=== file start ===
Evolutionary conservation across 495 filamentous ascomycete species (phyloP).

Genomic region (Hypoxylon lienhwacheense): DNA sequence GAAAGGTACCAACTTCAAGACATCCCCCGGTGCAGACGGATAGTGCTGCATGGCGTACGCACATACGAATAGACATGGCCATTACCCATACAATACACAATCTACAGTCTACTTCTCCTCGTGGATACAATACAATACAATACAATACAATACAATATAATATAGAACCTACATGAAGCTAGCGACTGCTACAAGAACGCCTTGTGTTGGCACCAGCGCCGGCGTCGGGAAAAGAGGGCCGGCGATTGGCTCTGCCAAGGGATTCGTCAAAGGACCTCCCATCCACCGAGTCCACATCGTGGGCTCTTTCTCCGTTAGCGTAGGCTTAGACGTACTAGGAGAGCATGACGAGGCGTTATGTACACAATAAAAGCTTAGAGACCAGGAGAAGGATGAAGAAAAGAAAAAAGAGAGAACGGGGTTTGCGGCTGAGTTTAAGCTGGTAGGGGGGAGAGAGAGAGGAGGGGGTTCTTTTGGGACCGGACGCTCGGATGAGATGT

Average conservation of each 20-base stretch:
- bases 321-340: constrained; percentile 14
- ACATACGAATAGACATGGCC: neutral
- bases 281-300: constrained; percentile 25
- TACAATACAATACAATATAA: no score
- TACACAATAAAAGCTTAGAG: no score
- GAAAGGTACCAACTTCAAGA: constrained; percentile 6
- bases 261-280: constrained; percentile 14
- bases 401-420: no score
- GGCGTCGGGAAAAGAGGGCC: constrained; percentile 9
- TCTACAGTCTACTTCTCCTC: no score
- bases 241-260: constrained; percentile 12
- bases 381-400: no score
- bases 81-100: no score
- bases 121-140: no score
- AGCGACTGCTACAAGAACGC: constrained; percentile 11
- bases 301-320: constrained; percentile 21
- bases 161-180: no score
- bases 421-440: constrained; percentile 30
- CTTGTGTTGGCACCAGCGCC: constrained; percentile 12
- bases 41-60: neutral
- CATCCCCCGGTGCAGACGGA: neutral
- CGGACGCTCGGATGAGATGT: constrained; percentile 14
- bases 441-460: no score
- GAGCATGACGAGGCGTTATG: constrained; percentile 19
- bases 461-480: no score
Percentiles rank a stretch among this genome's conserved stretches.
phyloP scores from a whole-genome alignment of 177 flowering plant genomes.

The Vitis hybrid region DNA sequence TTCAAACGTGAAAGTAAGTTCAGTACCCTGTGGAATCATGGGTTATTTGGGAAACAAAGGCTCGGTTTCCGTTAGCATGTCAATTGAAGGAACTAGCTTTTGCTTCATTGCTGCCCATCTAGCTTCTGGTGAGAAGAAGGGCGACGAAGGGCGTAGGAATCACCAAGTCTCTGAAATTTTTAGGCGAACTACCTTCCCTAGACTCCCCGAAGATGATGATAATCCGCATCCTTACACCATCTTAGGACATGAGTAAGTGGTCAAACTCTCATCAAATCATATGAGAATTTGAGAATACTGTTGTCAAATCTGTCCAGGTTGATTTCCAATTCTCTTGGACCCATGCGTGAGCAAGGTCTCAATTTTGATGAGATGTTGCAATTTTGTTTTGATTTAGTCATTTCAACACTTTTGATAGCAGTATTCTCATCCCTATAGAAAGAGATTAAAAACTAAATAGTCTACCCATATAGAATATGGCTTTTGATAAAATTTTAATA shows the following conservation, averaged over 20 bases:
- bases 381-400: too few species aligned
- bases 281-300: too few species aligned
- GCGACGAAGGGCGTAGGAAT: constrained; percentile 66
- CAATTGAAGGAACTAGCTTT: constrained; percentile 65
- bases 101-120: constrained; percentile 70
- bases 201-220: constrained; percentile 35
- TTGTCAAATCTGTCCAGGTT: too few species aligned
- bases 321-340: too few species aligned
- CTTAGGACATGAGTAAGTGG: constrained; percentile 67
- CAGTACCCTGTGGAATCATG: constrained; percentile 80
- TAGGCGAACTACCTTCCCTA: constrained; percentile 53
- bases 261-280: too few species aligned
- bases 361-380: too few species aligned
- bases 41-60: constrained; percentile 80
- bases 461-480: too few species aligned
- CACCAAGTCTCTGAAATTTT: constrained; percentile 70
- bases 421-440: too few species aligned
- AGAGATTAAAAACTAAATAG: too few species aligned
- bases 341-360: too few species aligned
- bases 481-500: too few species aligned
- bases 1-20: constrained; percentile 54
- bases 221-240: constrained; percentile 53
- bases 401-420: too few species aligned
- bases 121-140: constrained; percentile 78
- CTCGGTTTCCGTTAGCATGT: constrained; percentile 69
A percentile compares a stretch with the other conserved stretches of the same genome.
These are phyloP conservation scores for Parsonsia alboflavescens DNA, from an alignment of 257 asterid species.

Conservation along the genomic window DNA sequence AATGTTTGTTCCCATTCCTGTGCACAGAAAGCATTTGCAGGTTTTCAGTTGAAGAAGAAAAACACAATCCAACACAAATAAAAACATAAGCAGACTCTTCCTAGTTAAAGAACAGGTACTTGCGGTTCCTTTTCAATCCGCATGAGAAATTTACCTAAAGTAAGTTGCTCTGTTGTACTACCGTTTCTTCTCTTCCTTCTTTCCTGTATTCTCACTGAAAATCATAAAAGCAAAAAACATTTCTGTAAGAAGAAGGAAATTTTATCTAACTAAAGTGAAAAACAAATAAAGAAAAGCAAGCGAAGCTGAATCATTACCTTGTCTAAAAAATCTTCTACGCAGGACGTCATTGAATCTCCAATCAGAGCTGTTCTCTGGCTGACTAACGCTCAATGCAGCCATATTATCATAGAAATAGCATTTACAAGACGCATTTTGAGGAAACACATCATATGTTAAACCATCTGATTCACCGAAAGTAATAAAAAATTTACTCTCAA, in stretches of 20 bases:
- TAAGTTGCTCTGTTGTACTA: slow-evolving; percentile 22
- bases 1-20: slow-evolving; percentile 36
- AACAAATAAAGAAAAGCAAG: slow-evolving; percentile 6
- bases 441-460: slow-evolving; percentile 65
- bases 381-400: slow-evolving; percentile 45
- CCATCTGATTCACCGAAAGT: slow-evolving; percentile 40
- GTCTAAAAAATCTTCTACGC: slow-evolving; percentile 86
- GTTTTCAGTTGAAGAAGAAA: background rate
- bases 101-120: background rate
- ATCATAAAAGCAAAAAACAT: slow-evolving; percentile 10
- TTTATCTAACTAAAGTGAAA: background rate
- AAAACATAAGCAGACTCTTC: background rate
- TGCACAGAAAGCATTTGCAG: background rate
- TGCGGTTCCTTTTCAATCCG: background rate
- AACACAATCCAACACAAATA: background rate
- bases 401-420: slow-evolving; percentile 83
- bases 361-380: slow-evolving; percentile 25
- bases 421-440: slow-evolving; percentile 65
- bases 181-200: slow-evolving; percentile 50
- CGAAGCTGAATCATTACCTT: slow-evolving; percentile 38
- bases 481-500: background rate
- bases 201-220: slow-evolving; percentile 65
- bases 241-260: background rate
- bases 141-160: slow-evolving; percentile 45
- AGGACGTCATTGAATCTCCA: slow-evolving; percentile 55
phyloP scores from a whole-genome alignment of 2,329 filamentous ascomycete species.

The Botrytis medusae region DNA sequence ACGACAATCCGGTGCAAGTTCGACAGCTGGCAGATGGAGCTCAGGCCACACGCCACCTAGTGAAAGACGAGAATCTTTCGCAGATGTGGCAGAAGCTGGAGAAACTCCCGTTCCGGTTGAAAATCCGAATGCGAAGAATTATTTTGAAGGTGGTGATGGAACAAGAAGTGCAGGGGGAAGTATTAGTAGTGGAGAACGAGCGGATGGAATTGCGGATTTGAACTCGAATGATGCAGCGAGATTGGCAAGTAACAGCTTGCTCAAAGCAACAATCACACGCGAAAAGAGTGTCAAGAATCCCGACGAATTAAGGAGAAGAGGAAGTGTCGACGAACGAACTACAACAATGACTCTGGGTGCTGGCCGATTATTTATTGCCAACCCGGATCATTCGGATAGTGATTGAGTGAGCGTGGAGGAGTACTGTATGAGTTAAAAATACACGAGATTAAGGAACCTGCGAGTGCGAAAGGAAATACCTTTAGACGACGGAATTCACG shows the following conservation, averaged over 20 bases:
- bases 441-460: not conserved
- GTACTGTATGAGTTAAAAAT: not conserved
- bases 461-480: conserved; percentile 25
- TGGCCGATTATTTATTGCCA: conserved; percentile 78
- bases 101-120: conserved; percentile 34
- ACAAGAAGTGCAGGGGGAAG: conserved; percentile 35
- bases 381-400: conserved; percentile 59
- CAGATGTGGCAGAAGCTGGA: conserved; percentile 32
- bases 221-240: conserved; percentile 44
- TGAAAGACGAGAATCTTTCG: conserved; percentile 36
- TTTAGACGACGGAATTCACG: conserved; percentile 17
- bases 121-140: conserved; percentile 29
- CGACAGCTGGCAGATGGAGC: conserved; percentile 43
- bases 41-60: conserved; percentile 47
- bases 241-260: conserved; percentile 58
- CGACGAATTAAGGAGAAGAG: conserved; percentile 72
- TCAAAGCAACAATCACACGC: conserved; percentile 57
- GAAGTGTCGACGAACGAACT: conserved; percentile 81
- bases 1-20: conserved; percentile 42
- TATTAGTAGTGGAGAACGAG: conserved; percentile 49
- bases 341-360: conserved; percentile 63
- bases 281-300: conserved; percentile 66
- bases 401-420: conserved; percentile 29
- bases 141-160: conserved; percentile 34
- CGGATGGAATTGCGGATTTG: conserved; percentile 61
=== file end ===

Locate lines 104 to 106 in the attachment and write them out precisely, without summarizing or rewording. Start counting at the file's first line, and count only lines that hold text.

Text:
- GAAGTGTCGACGAACGAACT: conserved; percentile 81
- bases 1-20: conserved; percentile 42
- TATTAGTAGTGGAGAACGAG: conserved; percentile 49